For a Diverse and Advanced Economy / Cuban Law Association, Yanelis
Posted on July 15, 2013
Yanelis Ramírez Cruz, Esq.
The economic crisis and the new conditions in which the world finds
itself have made the need for a serious and profound modification of the
overall state of production and economic exchange in our system of
The foundation for the global process of adjustment and economic reform,
which remains ongoing even today, arises out of the critical lessons
learned from the experiences of other countries, most notably China,
Vietnam and the former Soviet Union. But fundamentally it is based on
the critical awareness of the distinctive features and specific national
characteristics of the regional and global geopolitical environment in
which a country finds itself.
We have seen numerous transformations of our economic reformation, among
them the dollarization of the economy, the opening to investment of
foreign capital, the reform of landholding and cultivation, the increase
in self-employment, and the application of so-called Business Improvement.
All these changes are supported by law; the legal basis of the economic
reform had its antecedents in Decree 50 of February 1982, and in the
Constitutional Reform of 1992. Later, more specific rules were
conceived: Decree Law 141 on the exercise of self-employment; Decree Law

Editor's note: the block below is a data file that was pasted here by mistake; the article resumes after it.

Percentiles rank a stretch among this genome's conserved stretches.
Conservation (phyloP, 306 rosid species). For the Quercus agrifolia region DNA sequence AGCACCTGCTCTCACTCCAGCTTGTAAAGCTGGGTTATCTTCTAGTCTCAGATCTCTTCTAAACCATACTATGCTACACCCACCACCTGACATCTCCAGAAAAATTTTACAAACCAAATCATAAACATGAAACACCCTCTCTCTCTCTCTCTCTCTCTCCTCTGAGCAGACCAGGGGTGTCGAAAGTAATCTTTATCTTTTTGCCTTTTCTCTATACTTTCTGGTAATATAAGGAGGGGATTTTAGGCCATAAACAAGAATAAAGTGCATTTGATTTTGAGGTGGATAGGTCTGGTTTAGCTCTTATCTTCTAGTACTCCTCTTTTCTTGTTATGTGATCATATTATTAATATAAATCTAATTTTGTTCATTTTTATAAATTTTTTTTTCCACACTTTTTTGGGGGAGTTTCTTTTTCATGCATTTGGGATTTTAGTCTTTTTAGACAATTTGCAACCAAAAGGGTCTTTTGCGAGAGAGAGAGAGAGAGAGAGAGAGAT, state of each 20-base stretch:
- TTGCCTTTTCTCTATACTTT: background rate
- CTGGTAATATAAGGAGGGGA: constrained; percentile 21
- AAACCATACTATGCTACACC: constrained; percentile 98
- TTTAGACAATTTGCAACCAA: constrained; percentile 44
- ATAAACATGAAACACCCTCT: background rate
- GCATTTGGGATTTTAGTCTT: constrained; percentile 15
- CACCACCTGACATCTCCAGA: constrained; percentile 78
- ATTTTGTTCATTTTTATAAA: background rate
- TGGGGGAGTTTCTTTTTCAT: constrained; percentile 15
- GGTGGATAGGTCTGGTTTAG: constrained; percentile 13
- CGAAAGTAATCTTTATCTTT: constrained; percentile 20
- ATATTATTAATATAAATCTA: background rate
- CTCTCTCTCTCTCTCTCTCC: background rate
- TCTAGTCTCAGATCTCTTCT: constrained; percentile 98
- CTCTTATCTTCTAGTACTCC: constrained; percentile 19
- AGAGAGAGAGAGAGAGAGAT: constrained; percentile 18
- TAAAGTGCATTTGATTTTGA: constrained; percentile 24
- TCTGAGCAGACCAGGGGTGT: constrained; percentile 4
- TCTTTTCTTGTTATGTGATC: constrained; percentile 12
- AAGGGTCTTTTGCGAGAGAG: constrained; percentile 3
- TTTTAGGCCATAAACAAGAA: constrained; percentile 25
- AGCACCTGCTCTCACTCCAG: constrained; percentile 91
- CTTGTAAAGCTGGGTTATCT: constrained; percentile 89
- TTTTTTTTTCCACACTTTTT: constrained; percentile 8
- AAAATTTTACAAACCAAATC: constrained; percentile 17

174 of 1997 on this same subject; Law 77 of 1995 on foreign investment;
Decrees 281 and 252 relating to Business Improvement, among others.
Though it is true that the laws legitimated all these changes, many of
them do not meet the demands that the new economic model calls for.
Add to this the fact that the experience of the old system of economic
management and planning through material balances does not have much to
contribute. It also lacks sufficient experience in the management and
techniques of the market, among other things, because there was
virtually no precedent in national practice. Most of the companies
operating both in the internal and external markets are not profitable,
are not able to finance themselves and settle their trade debts, which
causes great uncertainty in legal transactions.
Our system of economic law faces an uphill task, as it must establish
the legal foundations to better structure the base of the economy and
the trade relations that will emerge from ongoing global economic
development, which we must not remain outside of.
17 June 2013
Source: “For a Diverse and Advanced Economy / Cuban Law Association,
Yanelis Ramirez Cruz | Translating Cuba” –